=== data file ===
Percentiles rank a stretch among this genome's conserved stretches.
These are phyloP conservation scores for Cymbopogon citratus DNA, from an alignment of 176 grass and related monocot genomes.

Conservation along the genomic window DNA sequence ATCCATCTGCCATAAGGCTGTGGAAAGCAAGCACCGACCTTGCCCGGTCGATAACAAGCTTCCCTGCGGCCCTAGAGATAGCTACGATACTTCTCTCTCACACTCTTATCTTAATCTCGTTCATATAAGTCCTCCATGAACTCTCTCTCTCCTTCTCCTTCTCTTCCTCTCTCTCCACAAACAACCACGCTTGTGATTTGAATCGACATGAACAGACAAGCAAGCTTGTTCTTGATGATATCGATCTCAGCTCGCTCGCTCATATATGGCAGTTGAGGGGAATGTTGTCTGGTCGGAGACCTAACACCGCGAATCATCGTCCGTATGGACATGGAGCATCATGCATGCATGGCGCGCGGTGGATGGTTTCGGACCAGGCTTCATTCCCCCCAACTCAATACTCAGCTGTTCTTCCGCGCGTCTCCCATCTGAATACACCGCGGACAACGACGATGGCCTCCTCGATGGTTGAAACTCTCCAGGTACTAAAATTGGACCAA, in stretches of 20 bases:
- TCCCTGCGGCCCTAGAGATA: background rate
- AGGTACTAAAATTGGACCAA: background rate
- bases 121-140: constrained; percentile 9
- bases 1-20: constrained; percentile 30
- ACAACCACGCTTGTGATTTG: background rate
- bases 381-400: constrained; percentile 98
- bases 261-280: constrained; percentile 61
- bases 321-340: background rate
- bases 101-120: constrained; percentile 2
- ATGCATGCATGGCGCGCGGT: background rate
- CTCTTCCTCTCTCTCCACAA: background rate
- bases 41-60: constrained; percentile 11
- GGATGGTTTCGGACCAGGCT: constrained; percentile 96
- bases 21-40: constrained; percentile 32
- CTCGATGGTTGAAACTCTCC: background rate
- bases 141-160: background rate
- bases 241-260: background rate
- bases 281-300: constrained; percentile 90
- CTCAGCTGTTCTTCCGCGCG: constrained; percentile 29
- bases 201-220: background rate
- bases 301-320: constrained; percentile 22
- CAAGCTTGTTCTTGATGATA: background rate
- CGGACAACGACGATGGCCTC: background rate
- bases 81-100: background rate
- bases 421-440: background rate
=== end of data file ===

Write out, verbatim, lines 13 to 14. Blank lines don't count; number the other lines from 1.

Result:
- ATGCATGCATGGCGCGCGGT: background rate
- CTCTTCCTCTCTCTCCACAA: background rate